Commerce and Consumption

Authored by: Ian W. Archer

The Elizabethan World

Print publication date:  September  2010
Online publication date:  September  2014

Print ISBN: 9780415409599
eBook ISBN: 9781315736044
Adobe ISBN: 9781317565796

10.4324/9781315736044.ch24

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Abstract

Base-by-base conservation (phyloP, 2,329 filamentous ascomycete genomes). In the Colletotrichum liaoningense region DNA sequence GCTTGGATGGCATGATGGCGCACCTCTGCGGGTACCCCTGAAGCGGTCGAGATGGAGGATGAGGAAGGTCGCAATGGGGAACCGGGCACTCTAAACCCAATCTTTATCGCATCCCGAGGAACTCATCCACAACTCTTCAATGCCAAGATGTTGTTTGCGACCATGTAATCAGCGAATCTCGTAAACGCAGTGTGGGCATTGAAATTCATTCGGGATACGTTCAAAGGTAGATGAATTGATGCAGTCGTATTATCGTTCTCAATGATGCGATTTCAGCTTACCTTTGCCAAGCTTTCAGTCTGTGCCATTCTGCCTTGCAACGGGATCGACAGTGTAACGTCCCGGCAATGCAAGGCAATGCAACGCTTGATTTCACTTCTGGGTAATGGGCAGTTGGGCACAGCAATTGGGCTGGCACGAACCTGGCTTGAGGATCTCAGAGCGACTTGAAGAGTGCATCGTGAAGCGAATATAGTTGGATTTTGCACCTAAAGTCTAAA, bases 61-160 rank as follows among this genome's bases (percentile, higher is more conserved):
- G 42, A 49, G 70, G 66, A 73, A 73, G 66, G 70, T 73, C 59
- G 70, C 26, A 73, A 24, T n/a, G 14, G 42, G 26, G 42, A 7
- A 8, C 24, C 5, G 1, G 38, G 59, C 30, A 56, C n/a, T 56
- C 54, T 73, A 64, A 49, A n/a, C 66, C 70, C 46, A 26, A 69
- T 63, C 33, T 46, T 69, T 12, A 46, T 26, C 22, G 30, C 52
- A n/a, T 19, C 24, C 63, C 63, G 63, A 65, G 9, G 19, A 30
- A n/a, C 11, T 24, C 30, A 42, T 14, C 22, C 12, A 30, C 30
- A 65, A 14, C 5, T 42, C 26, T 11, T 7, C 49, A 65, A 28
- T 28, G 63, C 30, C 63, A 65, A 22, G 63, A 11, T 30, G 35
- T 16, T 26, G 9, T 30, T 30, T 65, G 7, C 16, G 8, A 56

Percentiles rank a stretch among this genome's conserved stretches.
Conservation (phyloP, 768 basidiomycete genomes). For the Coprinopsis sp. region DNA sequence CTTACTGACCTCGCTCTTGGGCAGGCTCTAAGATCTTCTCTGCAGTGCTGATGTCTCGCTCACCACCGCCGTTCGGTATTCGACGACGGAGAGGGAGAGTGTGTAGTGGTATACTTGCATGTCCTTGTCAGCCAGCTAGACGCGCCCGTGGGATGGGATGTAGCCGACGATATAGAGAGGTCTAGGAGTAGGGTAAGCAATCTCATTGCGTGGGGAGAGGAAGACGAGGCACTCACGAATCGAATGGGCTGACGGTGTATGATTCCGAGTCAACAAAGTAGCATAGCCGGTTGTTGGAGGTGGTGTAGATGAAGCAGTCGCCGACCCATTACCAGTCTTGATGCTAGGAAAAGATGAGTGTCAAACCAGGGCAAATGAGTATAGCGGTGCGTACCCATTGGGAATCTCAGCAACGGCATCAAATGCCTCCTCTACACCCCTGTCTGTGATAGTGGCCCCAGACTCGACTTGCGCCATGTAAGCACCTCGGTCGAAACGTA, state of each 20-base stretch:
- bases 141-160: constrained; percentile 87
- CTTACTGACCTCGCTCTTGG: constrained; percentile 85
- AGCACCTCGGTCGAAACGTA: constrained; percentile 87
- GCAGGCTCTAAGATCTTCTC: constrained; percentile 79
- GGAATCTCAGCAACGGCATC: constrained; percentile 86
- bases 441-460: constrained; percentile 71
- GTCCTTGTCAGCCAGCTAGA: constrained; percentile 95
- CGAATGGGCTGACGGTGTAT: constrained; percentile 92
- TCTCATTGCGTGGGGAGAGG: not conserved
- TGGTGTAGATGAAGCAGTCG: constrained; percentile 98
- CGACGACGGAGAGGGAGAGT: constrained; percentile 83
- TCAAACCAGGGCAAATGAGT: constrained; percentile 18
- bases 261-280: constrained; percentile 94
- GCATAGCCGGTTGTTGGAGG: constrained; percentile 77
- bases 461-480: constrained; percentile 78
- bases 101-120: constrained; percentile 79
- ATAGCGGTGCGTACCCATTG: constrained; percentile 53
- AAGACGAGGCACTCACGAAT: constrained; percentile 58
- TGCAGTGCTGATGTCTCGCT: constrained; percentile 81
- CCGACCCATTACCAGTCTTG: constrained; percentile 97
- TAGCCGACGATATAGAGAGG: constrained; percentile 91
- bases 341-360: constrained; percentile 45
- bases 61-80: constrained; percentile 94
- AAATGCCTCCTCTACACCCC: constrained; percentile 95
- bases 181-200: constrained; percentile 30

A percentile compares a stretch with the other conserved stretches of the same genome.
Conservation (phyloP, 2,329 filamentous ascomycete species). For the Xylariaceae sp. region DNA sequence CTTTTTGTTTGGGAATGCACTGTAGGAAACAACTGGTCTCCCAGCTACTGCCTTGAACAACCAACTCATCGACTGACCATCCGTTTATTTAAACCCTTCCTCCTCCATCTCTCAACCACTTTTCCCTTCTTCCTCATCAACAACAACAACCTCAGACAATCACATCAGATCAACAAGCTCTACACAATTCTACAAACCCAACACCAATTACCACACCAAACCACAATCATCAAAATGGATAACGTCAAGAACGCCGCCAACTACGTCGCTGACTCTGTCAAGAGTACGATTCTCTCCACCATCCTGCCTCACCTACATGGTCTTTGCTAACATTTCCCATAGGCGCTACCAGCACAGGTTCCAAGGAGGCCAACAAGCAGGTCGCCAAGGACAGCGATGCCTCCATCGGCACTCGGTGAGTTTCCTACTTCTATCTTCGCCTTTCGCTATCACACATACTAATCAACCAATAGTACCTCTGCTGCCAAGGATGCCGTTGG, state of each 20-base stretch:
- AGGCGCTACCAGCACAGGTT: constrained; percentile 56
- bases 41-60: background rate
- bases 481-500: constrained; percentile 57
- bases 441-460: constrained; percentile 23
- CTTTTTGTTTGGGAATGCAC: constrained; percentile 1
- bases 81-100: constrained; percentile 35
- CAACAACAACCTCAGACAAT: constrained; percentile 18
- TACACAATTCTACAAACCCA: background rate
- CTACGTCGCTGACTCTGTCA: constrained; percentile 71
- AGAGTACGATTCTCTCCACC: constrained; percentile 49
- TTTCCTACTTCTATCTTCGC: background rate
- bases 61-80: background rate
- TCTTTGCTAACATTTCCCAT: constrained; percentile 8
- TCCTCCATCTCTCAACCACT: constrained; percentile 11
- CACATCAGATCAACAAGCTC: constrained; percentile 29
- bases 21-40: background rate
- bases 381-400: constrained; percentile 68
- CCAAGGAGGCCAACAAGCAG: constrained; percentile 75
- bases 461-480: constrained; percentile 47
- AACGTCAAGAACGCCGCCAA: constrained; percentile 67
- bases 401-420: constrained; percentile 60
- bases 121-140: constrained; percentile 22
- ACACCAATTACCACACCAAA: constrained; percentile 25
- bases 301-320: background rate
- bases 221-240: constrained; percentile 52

In 1580, Richard Hakluyt, a Middle Temple lawyer, enthusiast for overseas exploration and uncle to his more famous namesake, the author of The Principall Navigations, drew up instructions for Charles Jackman and Arthur Pet, who were preparing an expedition to find a route to China by way of the north-east passage. Among these was a list of ‘things to be carried with you, whereof more or less is to be carried for a shew of our commodities to be made’. A huge range of the shop goods of London’s drapers, haberdashers, glovers, cutlers, pewterers, locksmiths, cordwainers and glassmakers was to be assembled to impress the Chinese with the trading potential of their English visitors: cloths and linens of various kinds, haberdashery wares (including caps, combs, buttons, girdles and ‘spectacles of the common sort; others of crystal trimmed with silver’), ‘gloves of all sorts … points of all sorts’, locks, keys and hinges ‘whereof if vent may be hereafter we shall set our subjects in work’ and ‘a garnish of pewter for a shew of a vent of that English commodity’. 1

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